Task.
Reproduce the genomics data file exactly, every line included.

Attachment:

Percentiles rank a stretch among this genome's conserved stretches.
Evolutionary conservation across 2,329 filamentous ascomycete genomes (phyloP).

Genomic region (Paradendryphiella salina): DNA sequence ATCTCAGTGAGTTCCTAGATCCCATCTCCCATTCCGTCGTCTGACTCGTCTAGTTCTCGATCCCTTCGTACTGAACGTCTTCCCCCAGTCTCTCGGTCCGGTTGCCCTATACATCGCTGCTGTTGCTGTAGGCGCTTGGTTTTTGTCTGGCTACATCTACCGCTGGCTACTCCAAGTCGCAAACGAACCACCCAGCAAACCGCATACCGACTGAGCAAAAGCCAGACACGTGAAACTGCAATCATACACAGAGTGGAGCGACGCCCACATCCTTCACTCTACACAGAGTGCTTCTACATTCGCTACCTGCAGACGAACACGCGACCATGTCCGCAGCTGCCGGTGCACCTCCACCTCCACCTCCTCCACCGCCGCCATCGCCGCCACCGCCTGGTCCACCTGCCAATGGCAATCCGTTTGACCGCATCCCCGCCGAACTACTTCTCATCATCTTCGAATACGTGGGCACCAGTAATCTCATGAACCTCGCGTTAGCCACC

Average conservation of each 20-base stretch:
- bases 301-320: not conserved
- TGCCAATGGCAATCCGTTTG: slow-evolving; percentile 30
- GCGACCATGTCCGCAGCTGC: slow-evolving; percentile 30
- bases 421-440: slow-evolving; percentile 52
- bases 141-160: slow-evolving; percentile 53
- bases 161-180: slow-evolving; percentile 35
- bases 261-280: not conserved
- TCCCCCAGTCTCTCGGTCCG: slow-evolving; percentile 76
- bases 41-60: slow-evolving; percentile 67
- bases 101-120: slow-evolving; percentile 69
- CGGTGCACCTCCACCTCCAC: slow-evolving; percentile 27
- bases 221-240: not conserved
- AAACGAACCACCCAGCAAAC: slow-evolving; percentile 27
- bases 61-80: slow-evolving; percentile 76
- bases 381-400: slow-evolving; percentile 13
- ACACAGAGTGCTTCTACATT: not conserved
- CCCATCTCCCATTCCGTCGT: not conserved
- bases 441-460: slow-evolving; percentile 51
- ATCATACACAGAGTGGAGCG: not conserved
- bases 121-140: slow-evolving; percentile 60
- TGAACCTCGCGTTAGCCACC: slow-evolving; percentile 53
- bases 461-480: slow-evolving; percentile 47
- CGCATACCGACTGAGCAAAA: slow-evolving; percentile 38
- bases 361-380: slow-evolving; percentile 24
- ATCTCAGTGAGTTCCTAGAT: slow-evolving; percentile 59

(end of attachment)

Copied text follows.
Percentiles rank a stretch among this genome's conserved stretches.
Evolutionary conservation across 2,329 filamentous ascomycete genomes (phyloP).

Genomic region (Paradendryphiella salina): DNA sequence ATCTCAGTGAGTTCCTAGATCCCATCTCCCATTCCGTCGTCTGACTCGTCTAGTTCTCGATCCCTTCGTACTGAACGTCTTCCCCCAGTCTCTCGGTCCGGTTGCCCTATACATCGCTGCTGTTGCTGTAGGCGCTTGGTTTTTGTCTGGCTACATCTACCGCTGGCTACTCCAAGTCGCAAACGAACCACCCAGCAAACCGCATACCGACTGAGCAAAAGCCAGACACGTGAAACTGCAATCATACACAGAGTGGAGCGACGCCCACATCCTTCACTCTACACAGAGTGCTTCTACATTCGCTACCTGCAGACGAACACGCGACCATGTCCGCAGCTGCCGGTGCACCTCCACCTCCACCTCCTCCACCGCCGCCATCGCCGCCACCGCCTGGTCCACCTGCCAATGGCAATCCGTTTGACCGCATCCCCGCCGAACTACTTCTCATCATCTTCGAATACGTGGGCACCAGTAATCTCATGAACCTCGCGTTAGCCACC

Average conservation of each 20-base stretch:
- bases 301-320: not conserved
- TGCCAATGGCAATCCGTTTG: slow-evolving; percentile 30
- GCGACCATGTCCGCAGCTGC: slow-evolving; percentile 30
- bases 421-440: slow-evolving; percentile 52
- bases 141-160: slow-evolving; percentile 53
- bases 161-180: slow-evolving; percentile 35
- bases 261-280: not conserved
- TCCCCCAGTCTCTCGGTCCG: slow-evolving; percentile 76
- bases 41-60: slow-evolving; percentile 67
- bases 101-120: slow-evolving; percentile 69
- CGGTGCACCTCCACCTCCAC: slow-evolving; percentile 27
- bases 221-240: not conserved
- AAACGAACCACCCAGCAAAC: slow-evolving; percentile 27
- bases 61-80: slow-evolving; percentile 76
- bases 381-400: slow-evolving; percentile 13
- ACACAGAGTGCTTCTACATT: not conserved
- CCCATCTCCCATTCCGTCGT: not conserved
- bases 441-460: slow-evolving; percentile 51
- ATCATACACAGAGTGGAGCG: not conserved
- bases 121-140: slow-evolving; percentile 60
- TGAACCTCGCGTTAGCCACC: slow-evolving; percentile 53
- bases 461-480: slow-evolving; percentile 47
- CGCATACCGACTGAGCAAAA: slow-evolving; percentile 38
- bases 361-380: slow-evolving; percentile 24
- ATCTCAGTGAGTTCCTAGAT: slow-evolving; percentile 59